Most of the talk about next year’s Big Ten season will focus on the top flight talent that returns and rightfully so. The superstar quotient in the league is high as Kalin Lucas, Robbie Hummel, Demetri McCamey, E’Twaun Moore, JaJuan Johnson, and Talor Battle have all been named first team Big Ten players at least once in their careers. This post doesn’t focus on those guys because we know what they are capable of. Instead, this is a list of players who have the potential to breakout and go from supporting player to bona fide superstar.
Before I pored across the statistics I tried to come up with some signs that could point out players with the potential to breakout:
- High offensive rating, low usage: These players were efficient but didn’t get enough shots meaning that if they become a bigger part of the offense, their stats should increase dramatically.
- High usage departing player ahead: These players were essentially blocked by a superstar that was the focal point of the offense.
- In-season improvement: Ending the season on a high note isn’t fail proof but sometimes when the light goes on, it stays on.
- Showing signs: This one is a little more subjective and applies to the young players that just haven’t had a chance to shine.
William Buford – Jr. – Ohio State – Can a player that averaged 14 points and 6 rebounds per game really breakout? In Buford’s case I’ll say yes. Buford was a tenth of a percentage point away from Pomeroy’s “major contributors” category (using >24% of team poss.) and had he fallen in that category his offensive rating would have put him fourth – a smidge ahead of all-World teammate Evan Turner and behind only Jon Leuer, John Shurna, and Kalin Lucas. I expect to see Buford on the All-Big Ten first team when all is said and done.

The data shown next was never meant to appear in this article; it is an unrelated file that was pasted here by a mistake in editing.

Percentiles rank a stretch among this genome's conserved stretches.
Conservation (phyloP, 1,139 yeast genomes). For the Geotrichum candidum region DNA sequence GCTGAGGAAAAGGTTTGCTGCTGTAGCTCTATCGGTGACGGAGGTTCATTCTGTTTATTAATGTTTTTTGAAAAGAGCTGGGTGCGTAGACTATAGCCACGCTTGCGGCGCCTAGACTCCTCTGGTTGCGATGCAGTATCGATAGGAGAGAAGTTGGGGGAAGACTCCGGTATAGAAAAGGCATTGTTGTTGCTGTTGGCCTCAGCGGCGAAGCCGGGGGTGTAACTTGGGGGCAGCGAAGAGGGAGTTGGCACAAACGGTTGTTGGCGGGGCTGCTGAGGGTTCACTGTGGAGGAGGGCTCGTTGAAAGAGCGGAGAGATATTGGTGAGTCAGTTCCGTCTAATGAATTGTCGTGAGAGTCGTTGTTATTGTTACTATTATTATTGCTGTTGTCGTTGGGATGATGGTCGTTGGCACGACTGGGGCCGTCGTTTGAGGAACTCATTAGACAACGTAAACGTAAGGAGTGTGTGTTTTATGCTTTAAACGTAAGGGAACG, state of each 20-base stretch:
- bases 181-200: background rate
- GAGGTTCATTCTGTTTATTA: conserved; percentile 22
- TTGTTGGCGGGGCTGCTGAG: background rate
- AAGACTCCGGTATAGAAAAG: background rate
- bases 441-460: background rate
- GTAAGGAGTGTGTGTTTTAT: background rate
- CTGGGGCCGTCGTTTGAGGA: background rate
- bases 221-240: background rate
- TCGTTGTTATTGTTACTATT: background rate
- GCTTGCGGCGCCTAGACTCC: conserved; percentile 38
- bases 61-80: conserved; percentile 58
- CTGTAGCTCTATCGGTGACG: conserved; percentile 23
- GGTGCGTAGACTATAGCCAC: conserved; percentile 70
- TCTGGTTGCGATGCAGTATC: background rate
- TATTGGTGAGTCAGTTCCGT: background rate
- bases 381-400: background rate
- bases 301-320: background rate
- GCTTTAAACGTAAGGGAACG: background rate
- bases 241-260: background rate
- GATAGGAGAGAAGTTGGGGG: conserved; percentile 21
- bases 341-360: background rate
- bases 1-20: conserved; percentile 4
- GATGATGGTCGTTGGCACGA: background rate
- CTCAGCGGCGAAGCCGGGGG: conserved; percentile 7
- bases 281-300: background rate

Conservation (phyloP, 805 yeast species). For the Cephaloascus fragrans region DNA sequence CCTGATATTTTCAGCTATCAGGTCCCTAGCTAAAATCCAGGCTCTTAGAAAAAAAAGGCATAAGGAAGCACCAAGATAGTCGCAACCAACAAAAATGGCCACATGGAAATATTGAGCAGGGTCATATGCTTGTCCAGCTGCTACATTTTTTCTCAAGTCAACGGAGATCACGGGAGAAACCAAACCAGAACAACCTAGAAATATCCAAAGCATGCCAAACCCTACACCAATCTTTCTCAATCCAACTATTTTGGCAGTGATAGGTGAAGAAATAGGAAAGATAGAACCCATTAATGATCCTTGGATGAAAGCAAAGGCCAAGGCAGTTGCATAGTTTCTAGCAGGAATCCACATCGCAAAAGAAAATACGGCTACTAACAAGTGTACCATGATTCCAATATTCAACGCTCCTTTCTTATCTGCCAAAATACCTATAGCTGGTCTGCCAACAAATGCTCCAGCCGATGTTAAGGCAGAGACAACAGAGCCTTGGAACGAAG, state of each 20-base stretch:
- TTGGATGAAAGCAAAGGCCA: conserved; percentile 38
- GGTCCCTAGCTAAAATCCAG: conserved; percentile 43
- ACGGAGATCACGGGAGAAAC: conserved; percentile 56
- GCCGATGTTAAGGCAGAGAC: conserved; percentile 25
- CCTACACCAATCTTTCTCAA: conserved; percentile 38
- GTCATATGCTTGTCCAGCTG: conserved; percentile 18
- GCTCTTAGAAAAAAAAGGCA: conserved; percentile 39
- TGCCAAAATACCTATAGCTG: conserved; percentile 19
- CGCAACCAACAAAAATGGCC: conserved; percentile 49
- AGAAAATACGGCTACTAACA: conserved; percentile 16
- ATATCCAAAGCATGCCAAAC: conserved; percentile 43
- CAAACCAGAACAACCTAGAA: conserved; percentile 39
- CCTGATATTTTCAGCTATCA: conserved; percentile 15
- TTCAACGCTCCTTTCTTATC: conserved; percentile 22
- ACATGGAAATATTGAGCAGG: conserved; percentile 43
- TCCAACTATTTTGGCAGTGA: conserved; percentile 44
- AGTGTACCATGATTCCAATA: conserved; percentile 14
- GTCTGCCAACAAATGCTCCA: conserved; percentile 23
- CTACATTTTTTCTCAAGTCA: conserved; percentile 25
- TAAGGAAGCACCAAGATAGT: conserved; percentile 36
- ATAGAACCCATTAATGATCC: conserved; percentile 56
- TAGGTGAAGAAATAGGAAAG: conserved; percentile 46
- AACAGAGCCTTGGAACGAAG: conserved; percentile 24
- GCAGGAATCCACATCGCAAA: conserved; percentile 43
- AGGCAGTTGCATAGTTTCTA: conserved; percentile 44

Durrell Summers – Sr. – Michigan St. (Stats) – If you are anything like me you probably have had summer nightmares of Summers’ ridiculous NCAA tournament statline: 18.8 points, 5.6 rebounds with a 67.4 eFG%. We always knew that Summers had the talent but he had never put together a stretch quite like that. He probably got more looks without Kalin Lucas but there should be plenty of shots in the MSU offense with Raymar Morgan and Chris Allen’s departures. If Summers can find consistency this year, forget the Big Ten, the whole country better take note.
Jordan Taylor – So. – Wisconsin (Stats) – Jordan Taylor probably isn’t a household name across the Big Ten because he’s just a cog in the wheel at Wisconsin. That being said, Taylor managed to rank 6th in offensive rating and 8th in assist rate. Here are Taylor’s sophomore numbers compared to Trevon Hughes’ sophomore numbers:
I’m not suggesting he will become Trevon Hughes but he certainly looks ready to anchor Bo Ryan’s backcourt. He’s also lucky enough to have able big men in Jon Leuer and Keaton Nankivil.
Devoe Joseph – So. – Minnesota (Stats) – Joseph’s first two years in the Twin Cities have been up and down but he might finally be starting to figure things out. The Canadian guard averaged 13 points and 4 assists over his last 13 Big Ten games with a 53% eFG% as he led Minnesota to the Big Ten Tournament finals and a surprise NCAA bid.
The other good news for Joseph is that he has the opportunity to be the leader of this year’s Gopher team with Lawrence Westbrook, Damian Johnson, Justin Cobbs, and Paul Carter all out of the equation. Obviously that productivity might be a hit in the W column for the Gophers but Joseph still has weapons in Ralph Sampson, Blake Hoffarber, Rodney Williams, Colton Iverson, and Trevon Mbakwe.
Maurice Creek – So. – Indiana (Stats) – I honestly wasn’t sure whether to put Creek on this list. He put up ridiculous numbers in 12 games for the Hoosiers before suffering a nasty knee injury. Naturally those games included plenty of cupcakes but we are talking about a kid that scored 31 points on 14 shots versus Kentucky. If Creek is fully healthy for the entire season he will be the key to improvement in Bloomington.
Others under consideration: Zack Novak (MI), Derek Elston (IN), Rodney Williams (MN), Luka Mirkovic (NW), Kelsey Barlow (PU). (Note: I didn’t include Northwestern’s Drew Crawford in the list because he was named freshmen of the year.)